Gender, Sex Ed

How Many People Have Ever Received an Unsolicited Dick Pic, and How They Felt About It

July 24, 2020 by Justin Lehmiller

Man taking a dick pic

Survey studies have found that many men report having sent unsolicited photos of their penises (“dick pics”) to other people before—but how many people say they’ve ever received such a photo? And what were their reactions to those images like?

A new study published in the Journal of Sex Research offers some insight [1]. This study involved a large, demographically diverse sample of adults from across the United States, consisting of self-identified heterosexual, lesbian, and bisexual women, as well as self-identified gay and bisexual men.

In total, 2,343 participants reported on their experiences. Participants ranged in age from 18-90, and 38% of the sample consisted of racial minorities (roughly consistent with the percentage of racial minorities in the overall US population).

Just over half of the sample (53.5%) reported having ever received a dick pic of any type before—and among this group, 90% reported having received at least one unsolicited dick pic.

So regardless of gender and sexual orientation, the experience of receiving unsolicited dick pics was pretty common.

However, there were large gender differences in how these photos were perceived.

Among gay and bisexual men, the reactions tended to be more positive than negative. Specifically, 34% reported feeling aroused, 41% felt curious, 44% felt entertained, and 28% felt flattered. By contrast, 14% felt disrespected, 13% felt grossed out, 4% felt sad, and 3% felt violated. Some also reported neutral/ambivalent reactions, with 8% feeling bored and 14% feeling confused.

So it wasn’t the case that all gay and bisexual men responded the same way—some were happy to see the photos while others were offended. But there were more positive than negative reactions on average.

In looking at women’s responses, negative reactions were more common than positive reactions. Specifically, 46% felt disrespected, 49% felt grossed out, 6% felt sad, and 28% felt violated. By contrast, 8% felt aroused, 11% felt curious, 16% felt entertained, and 7% felt flattered. In addition, 8% said they were bored and 19% said they felt confused.

Women’s sexual orientation appeared to affect their reactions to these photos to some degree. For example, while 8% of heterosexual women and 13% of bisexual women said they felt aroused, 0% of the lesbians said the same. In general, lesbians were less likely to feel positive emotions and more likely to feel grossed out or violated. The one exception is that lesbians were twice as likely as heterosexual women to feel flattered.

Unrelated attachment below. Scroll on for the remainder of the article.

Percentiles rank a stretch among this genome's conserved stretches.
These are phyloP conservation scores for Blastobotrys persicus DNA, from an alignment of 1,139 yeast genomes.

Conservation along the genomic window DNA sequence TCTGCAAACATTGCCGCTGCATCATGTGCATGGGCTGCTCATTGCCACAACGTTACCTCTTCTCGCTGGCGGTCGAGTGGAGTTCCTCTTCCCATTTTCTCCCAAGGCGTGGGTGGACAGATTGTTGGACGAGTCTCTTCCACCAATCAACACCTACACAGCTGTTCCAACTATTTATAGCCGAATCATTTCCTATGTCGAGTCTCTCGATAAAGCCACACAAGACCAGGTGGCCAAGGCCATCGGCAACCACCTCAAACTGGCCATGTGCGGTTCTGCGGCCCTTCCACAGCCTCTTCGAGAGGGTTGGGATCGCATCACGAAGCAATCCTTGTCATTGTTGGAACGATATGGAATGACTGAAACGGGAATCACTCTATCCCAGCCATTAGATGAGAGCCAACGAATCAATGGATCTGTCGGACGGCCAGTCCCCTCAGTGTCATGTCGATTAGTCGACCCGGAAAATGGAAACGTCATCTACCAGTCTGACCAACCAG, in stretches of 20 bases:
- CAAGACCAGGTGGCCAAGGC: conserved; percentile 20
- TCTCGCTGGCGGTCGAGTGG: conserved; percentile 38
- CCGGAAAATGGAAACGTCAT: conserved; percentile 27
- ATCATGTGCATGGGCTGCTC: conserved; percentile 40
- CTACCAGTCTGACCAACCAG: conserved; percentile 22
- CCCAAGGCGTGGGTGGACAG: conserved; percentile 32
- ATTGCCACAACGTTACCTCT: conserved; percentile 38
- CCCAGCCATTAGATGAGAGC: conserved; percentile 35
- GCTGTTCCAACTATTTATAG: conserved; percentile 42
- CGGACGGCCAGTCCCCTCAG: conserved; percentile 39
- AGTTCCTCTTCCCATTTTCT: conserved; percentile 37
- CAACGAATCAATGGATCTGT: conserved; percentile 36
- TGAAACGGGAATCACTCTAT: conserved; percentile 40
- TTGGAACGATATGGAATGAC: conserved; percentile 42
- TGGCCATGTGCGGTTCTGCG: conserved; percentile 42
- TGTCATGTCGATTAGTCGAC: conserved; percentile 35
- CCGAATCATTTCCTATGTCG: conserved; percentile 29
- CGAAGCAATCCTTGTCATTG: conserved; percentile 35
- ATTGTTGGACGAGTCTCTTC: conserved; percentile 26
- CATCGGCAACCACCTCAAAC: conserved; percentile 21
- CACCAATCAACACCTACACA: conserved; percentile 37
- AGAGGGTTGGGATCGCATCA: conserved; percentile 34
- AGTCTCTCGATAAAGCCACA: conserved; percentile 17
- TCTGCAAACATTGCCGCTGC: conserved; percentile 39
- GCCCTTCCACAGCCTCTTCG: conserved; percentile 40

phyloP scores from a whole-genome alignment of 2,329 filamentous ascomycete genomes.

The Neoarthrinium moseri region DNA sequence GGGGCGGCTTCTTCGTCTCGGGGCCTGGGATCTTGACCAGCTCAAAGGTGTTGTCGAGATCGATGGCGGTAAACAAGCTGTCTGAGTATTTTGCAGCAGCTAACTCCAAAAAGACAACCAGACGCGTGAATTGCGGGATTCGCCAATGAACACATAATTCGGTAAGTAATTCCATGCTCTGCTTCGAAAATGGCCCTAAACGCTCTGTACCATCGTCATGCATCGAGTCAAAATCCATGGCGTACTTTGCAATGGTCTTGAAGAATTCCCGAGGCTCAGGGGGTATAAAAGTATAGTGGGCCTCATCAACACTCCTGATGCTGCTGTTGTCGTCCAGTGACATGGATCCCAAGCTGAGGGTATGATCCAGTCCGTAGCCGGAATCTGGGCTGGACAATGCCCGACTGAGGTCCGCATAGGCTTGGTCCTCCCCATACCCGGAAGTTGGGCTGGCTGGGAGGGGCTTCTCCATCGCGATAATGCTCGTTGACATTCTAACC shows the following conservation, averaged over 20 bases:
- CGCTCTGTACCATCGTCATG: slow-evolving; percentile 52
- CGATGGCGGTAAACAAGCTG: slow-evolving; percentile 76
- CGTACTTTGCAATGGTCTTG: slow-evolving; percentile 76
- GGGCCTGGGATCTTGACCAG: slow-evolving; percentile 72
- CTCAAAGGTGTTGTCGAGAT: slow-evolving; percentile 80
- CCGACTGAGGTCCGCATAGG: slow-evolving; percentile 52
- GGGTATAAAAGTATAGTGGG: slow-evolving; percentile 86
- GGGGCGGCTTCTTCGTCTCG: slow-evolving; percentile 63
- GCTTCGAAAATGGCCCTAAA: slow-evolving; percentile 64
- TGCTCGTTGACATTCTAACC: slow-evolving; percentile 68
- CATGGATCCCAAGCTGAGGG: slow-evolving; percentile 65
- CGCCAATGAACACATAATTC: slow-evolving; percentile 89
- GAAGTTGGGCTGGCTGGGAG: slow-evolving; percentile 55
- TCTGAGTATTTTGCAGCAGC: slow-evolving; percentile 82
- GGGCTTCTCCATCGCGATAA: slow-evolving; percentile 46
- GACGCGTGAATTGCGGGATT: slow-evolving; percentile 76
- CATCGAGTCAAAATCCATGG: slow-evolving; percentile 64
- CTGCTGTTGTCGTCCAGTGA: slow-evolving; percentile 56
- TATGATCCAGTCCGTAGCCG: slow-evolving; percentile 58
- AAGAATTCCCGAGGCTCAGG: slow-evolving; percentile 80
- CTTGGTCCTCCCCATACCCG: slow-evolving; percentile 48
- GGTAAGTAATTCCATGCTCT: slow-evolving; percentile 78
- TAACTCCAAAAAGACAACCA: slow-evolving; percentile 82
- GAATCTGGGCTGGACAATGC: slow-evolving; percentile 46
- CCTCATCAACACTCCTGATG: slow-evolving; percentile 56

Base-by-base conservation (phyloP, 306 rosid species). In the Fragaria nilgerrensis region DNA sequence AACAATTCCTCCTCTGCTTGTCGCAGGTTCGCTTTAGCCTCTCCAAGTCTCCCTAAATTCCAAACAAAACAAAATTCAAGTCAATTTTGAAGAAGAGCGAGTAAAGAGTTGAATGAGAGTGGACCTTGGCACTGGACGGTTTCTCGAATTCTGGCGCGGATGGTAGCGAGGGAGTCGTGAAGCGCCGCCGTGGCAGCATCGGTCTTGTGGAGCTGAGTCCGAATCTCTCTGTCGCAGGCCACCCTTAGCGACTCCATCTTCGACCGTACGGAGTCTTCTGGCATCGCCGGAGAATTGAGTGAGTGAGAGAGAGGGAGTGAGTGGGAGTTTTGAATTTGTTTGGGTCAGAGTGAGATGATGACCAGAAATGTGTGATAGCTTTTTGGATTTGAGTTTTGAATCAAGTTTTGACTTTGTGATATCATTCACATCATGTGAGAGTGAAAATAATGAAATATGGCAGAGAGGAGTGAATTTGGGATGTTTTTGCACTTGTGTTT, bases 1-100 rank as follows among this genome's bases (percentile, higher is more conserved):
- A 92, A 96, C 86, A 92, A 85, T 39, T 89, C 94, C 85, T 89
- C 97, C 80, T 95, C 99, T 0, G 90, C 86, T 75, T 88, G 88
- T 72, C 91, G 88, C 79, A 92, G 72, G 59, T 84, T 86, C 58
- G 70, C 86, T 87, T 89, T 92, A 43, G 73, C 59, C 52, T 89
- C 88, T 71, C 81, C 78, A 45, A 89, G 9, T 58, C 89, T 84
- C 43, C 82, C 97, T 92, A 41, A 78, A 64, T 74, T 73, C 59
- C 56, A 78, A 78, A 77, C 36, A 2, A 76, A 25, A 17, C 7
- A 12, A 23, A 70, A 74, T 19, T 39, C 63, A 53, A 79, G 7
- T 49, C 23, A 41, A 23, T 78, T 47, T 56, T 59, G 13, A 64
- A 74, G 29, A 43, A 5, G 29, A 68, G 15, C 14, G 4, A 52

So, as was the case with gay and bisexual men, not all women responded to these photos the same way—but their pattern of responses tended to be more negative than positive on average.

One limitation of this study is that heterosexual-identified men weren’t included, so it’s unclear how many of them have also received such photos and what their responses tend to be like.

That said, these findings tell us a few important things. First, the way people respond to unsolicited dick pics appears to depend, in part, on both their gender and sexual orientation, and women appear more likely to perceive these photos as a form of sexual harassment compared to sexual minority men.

Second, the fact that women are reporting more negative than positive reactions is important to contrast with men’s reasons for sending these photos in the first place—the most common motives reported by men are that they’re hoping for photos in return and/or hoping to start a sexual or romantic relationship. Women’s responses in this study would suggest that guys who send these photos are unlikely to get what they’re hoping for.

Put another way, the most common motivations behind these photos simply are not aligned with the most common reactions when these photos are transmitted between men and women.

This highlights the importance of seeking consent prior to sending sexual photos. This is not only likely to result in more favorable reactions (assuming consent is granted), but it’s also just the right thing to do. And that’s true regardless of who the recipient is. Even though gay and bisexual men tend to report more favorable reactions to these photos, a significant portion of them find such photos to be disrespectful and offensive.

Plus, asking for consent is easy and only requires a few words—for example, “Are you comfortable receiving nude photos?” or “Is it OK if I share some X-rated pics?” The question can be asked any number of ways depending on your communication style and comfort level, but it’s not like it’s an onerous thing.

To learn more about the psychology of dick pics, check out this article, in which I explore some of the psychological factors associated with sending these photos.

Want to learn more about Sex and Psychology? Click here for more from the blog or here to listen to the podcast. Follow Sex and Psychology on Facebook, Twitter (@JustinLehmiller), or Reddit to receive updates. You can also follow Dr. Lehmiller on YouTube and Instagram.

[1] Marcotte, A. S., Gesselman, A. N., Fisher, H. E., & Garcia, J. R. (2020). Women’s and Men’s Reactions to Receiving Unsolicited Genital Images from Men. The Journal of Sex Research.

Image Source: 123RF

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Written by
Dr. Justin Lehmiller
Founder & Owner of Sex and Psychology

Dr. Justin Lehmiller is a social psychologist and Research Fellow at The Kinsey Institute. He runs the Sex and Psychology blog and podcast and is author of the popular book Tell Me What You Want. Dr. Lehmiller is an award-winning educator, and a prolific researcher who has published more than 50 academic works.

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